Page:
We need not more volunteers, but the right volunteers

On reading a recent edition of the Volunteering England members’ newsletter I noticed a mention that its staff and trustees have been encouraged to support the new Give More campaign. This campaign had clearly passed me by so I did a little web surfing and found that it is an initiative funded by the “Pears Foundation with support from individual ambassadors, companies, charities and the public sector.”

The website marketing spiel sounds good:

“We rarely talk about giving, but if we don’t shout about the good work going on up and down the country, many charities and community groups may cease to exist. We can’t let that happen.”

I couldn’t agree more. It then goes on to say:

“Public services and voluntary organisations are struggling to cope with increased demand while facing funding pressures of their own. Our natural response is to look to the public sector, but it is unable to respond to all the issues. So who can? The answer is ‘all of us’. Together, we can all make a huge difference through a public commitment to give more money, time or energy this year.”

At face value I totally agree. But is the issue really about needing more? Why is more the answer? In financial terms, that is easy to understand. Whether organisation or individual, we always want more money. But what about volunteering?

Any competent volunteer manager will tell you that when it comes to volunteer recruitment what we need is not more volunteers but more of the right volunteers. We need people with the competencies to do the work that needs doing in pursuit of our organisation’s mission and vision, not just anyone who puts up their hand to help (although we should at least be considering how those others could help, now or in future).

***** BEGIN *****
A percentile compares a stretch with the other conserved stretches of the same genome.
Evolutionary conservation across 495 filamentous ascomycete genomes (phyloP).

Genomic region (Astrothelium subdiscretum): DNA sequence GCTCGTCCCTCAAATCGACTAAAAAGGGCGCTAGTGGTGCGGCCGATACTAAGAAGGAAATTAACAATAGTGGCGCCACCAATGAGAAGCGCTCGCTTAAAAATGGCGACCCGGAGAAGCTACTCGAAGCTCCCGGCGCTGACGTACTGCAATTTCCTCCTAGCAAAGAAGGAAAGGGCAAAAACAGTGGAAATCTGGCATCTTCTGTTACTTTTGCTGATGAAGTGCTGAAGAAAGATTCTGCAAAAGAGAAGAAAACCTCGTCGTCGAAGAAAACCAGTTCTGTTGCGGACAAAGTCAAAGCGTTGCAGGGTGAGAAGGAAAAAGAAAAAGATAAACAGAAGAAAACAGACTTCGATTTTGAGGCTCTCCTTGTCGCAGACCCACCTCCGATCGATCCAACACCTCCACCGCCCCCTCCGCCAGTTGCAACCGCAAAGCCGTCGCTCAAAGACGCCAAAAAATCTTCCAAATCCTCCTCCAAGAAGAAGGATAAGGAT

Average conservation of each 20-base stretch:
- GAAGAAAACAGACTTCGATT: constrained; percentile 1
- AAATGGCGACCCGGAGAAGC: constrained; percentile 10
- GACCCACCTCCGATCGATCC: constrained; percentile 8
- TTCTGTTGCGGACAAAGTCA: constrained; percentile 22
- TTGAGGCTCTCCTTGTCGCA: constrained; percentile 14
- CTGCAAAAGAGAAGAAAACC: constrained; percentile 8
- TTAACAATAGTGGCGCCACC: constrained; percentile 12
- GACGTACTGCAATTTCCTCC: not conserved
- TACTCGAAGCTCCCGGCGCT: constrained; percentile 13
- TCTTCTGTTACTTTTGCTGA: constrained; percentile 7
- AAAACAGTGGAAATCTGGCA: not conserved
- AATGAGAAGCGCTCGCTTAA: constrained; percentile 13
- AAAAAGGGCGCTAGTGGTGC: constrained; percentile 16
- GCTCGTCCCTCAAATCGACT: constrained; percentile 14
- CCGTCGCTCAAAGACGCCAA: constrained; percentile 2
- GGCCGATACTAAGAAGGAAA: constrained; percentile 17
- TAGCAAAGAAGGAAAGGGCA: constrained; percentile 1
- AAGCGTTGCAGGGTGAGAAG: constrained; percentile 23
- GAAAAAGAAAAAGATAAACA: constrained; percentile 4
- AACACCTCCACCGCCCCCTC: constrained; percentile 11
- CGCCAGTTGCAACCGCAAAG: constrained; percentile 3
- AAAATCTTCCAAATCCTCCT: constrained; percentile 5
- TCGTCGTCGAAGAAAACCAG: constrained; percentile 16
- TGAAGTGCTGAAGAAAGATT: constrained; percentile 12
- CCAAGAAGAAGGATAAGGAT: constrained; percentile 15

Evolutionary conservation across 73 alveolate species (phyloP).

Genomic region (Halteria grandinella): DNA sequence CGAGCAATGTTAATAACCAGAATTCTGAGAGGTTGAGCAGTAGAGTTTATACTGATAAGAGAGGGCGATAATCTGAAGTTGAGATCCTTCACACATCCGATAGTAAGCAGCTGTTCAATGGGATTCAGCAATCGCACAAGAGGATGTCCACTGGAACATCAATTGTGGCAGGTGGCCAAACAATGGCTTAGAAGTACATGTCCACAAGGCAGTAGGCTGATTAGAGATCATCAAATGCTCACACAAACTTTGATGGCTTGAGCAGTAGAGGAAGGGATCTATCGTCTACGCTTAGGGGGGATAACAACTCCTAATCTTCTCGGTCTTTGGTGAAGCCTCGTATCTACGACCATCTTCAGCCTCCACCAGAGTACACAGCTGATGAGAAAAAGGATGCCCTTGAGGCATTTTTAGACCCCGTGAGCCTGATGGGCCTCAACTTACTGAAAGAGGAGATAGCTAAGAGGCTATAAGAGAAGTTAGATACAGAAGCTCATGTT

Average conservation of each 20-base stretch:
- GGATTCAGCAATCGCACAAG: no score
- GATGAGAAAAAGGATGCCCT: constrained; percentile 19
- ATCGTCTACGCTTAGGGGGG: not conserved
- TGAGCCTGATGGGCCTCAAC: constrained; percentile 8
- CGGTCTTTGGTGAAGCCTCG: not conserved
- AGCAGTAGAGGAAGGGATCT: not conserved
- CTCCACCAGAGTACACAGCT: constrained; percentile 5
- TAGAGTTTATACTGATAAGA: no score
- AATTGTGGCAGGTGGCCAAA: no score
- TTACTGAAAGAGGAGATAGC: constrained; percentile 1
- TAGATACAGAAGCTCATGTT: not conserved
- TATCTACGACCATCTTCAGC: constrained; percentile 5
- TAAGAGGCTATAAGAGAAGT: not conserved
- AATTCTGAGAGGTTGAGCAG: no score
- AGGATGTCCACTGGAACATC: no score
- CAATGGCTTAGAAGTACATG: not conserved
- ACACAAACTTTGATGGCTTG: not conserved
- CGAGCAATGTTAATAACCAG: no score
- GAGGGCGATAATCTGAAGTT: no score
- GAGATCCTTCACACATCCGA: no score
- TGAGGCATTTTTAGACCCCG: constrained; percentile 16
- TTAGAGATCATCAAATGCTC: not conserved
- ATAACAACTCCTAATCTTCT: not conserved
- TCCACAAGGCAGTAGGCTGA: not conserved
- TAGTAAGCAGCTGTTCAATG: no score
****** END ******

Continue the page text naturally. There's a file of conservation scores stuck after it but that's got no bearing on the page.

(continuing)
The Give More campaign risks sending out a message that all we need are bodies. This implicitly colludes with an all-too-prevalent view of volunteers as incompetent but well-meaning amateurs a view that that one fellow Third Sector contributor, Wally Harbert,  recently did a great job of challenging.

Let’s also consider the potential impact of the Give More message to the currently busy person who already volunteers and, according to volunteering research, gives on average at least four a hours a week – the so-called civic core. To them, Give More risks saying “come on, work harder, what you give isn’t good enough”. Is that really what we want them to hear?

So while Give More is surely well-intentioned, I think it has to be filed alongside other volunteering campaigns du jour like the Jubilee Hour Pledge (which asks people to pledge to give but doesn’t actually seem to care if they do indeed go on to give) that could really benefit from the involvement of volunteer managers. After all, it is volunteer managers who every day are actually getting people to give their most precious commodity (time), are actually getting more of them to do so and are actually getting them to keep giving too.

One day the people behind these campaigns will realise that volunteer managers are the experts here and they will involve them to make sure these campaigns make a difference rather than shining for a couple of months like a day-glo white elephant and then getting consigned to the bin marked ‘nice idea’.

In my view, that day can’t come too soon.